“It allows people to earn while they learn,” Murray said. “There’s bipartisan business and labor support for this because it is a proven way of helping people learn a skill, whether it’s in health care or whether it’s for our Boeing machinists.”
In Washington state, where businesses employ 10,000 to 12,000 apprentices each year, both of the state’s senators are focused on the issue.
Last week, the state’s junior senator, Democrat Maria Cantwell, teamed up with Maine Republican Sen. Susan Collins on a bill that would give tax breaks to companies that use apprenticeship programs to train workers in high-demand fields such as technology and health care. Companies would get $5,000 annual tax breaks for up to three years for each apprentice they hire. The bill would also allow veterans in apprenticeships to get credit for training they received in the military.
Cantwell’s office couldn’t provide a cost estimate for the bill, saying it’s still being reviewed by the Joint Committee on Taxation. But Cantwell said apprenticeships “have proven to be a win-win,” citing a Department of Labor study that showed those who complete apprenticeship programs earn an average of $240,000 more in lifetime wages than those with similar backgrounds who have no comparable training.
Murray said the two bills “complement each other very well,” adding: “We share the same goal here, obviously.”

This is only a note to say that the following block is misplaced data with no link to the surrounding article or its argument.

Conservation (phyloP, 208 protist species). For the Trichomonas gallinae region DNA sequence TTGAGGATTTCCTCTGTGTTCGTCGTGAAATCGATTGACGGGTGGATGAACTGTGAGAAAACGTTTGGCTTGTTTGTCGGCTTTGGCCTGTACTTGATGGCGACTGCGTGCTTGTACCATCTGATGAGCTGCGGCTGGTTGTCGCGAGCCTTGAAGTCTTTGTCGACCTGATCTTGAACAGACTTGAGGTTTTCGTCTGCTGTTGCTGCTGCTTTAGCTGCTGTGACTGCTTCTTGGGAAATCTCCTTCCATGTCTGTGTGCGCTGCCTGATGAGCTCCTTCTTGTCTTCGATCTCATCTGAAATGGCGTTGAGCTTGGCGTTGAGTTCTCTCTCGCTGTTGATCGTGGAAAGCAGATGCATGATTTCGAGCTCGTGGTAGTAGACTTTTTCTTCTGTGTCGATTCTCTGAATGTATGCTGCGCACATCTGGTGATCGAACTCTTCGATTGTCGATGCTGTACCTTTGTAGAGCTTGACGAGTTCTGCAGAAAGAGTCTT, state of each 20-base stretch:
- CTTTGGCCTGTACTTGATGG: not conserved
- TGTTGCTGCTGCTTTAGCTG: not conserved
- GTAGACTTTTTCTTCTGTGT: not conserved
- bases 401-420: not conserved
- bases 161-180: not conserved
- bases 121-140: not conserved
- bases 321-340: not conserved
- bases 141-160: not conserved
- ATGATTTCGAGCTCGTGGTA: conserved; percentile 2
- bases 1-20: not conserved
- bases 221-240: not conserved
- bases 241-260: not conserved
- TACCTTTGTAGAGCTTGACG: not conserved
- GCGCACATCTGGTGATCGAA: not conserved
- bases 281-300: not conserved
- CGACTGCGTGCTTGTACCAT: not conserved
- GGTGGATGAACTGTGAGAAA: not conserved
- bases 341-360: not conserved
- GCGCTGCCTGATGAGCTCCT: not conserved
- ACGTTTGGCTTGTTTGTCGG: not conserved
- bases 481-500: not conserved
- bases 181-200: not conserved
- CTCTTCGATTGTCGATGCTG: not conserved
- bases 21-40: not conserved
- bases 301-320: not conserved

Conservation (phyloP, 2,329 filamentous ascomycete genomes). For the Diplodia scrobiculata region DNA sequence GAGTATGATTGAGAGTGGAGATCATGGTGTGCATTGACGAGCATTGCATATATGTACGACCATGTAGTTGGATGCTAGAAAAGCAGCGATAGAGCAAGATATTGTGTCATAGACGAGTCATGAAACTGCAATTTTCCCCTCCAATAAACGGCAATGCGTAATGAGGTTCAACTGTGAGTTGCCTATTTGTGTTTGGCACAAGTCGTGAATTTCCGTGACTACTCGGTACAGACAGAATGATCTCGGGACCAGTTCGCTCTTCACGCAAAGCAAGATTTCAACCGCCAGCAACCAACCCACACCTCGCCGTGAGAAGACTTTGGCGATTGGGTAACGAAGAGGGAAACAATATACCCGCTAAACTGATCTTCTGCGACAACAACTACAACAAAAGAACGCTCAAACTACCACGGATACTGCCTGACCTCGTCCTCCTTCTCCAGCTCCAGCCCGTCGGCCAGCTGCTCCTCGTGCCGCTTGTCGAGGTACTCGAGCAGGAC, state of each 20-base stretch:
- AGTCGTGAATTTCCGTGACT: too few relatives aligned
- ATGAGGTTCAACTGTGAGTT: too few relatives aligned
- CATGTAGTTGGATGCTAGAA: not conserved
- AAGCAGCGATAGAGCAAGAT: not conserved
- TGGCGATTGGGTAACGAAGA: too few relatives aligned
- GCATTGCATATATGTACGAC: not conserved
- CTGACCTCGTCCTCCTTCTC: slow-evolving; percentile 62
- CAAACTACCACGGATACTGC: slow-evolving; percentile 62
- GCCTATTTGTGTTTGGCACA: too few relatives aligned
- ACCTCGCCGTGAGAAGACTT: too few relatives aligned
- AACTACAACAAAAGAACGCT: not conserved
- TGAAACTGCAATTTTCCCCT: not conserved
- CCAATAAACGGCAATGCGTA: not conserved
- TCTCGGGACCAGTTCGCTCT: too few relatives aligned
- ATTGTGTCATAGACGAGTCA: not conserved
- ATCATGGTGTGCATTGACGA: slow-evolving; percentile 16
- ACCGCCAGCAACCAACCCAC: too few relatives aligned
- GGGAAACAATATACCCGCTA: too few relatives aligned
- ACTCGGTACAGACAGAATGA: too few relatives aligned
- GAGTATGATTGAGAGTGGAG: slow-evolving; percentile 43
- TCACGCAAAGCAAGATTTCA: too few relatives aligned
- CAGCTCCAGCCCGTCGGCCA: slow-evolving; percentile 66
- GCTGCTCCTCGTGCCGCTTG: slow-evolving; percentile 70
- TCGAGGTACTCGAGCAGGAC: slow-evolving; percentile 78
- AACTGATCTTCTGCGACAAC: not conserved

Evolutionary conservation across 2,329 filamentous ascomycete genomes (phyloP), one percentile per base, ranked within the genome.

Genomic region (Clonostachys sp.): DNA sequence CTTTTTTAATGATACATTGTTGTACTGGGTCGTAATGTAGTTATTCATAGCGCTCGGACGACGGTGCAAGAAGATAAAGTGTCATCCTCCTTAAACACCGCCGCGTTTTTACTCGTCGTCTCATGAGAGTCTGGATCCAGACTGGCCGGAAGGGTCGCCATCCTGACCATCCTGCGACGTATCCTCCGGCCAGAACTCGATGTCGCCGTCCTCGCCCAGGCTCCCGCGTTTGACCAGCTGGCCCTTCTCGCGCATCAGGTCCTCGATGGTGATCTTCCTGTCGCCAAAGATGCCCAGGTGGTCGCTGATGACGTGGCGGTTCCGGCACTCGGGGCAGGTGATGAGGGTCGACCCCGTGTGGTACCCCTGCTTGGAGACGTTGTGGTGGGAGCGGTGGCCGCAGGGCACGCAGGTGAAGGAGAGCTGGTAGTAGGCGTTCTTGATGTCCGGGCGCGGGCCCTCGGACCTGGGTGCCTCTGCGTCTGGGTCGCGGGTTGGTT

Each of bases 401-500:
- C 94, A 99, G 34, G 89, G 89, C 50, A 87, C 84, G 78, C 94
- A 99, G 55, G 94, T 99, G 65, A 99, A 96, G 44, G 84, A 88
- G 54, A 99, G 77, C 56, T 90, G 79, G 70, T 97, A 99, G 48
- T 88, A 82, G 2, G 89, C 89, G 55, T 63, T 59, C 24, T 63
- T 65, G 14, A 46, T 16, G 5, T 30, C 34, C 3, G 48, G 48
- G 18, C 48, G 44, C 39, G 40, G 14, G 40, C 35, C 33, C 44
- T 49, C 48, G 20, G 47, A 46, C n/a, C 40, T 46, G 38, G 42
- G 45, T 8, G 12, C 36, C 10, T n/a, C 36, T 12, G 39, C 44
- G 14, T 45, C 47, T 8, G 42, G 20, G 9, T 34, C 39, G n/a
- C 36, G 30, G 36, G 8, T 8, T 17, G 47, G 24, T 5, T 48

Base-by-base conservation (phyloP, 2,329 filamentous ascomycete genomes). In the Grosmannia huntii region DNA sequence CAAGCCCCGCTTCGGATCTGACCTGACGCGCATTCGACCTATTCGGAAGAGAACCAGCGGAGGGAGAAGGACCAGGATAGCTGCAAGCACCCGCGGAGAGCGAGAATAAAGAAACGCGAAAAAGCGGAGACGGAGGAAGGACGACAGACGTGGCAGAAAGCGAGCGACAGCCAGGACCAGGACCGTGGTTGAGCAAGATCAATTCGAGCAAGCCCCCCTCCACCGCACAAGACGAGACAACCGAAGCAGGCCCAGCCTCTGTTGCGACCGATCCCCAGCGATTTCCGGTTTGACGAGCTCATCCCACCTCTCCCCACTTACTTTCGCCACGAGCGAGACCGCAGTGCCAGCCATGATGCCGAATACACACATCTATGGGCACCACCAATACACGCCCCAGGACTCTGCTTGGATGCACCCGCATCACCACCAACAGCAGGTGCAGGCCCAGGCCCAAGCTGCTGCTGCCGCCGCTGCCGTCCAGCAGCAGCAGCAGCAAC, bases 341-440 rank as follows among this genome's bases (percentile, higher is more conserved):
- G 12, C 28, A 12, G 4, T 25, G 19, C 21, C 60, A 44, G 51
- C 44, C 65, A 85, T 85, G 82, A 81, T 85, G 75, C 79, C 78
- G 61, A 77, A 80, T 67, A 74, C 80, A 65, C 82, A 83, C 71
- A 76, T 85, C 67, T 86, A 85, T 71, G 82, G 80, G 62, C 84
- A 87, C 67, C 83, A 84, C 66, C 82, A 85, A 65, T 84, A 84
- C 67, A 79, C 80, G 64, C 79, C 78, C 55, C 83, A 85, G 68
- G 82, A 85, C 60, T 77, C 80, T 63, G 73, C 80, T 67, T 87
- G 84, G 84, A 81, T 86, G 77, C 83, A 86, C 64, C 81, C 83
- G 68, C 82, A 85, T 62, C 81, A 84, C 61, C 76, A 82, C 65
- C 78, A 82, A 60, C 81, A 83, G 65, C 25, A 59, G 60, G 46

The Obama administration has pushed the issue hard this year, too.
In April, President Barack Obama launched a $100 million competition for “American apprenticeship grants.” Just last week, Jill Biden, the wife of Vice President Joe Biden, went to Switzerland to tout the administration’s work at the International Congress on Vocational and Professional Education and Training. She said the United States now had 375,000 registered apprentices but needed to add 2.5 million more next year to compete with Britain and 7 million more to compete with Germany.
The push for more apprenticeships is welcome news for Danielle Williams, a single mother of three from Skyway, Wash., who received a 25-cents-an-hour raise after getting 145 hours of advanced apprenticeship training as a home care aide.
After first working in day care, she’s earning $12 an hour as a home care aide, she said, and has learned skills to help care for her patients, including a diabetic man who suffered two strokes.
“The raise did come and it helped out a lot, but it’s not about the money,” said Williams, who’s 45. “It’s about what I like to do. I have a heart for it and I love taking care of people. I just like to do it.”
Williams’ boss, Nora Gibson, the executive director at Full Life Care in Seattle, said Williams was one of only two employees at her company to complete the apprenticeship program. But she said more were in the pipeline, thanks to a program operated by the Service Employees International Union Healthcare Northwest Training Partnership.
With more elderly people wanting to receive health care in their homes, the demand for home care aides will only grow, Gibson said. And she said apprenticeship programs could be a particularly good way to aid the low-wage home health care workforce.
“It’s helping to professionalize it and legitimize the workforce,” Gibson said. “We’re just in the very beginning of this.”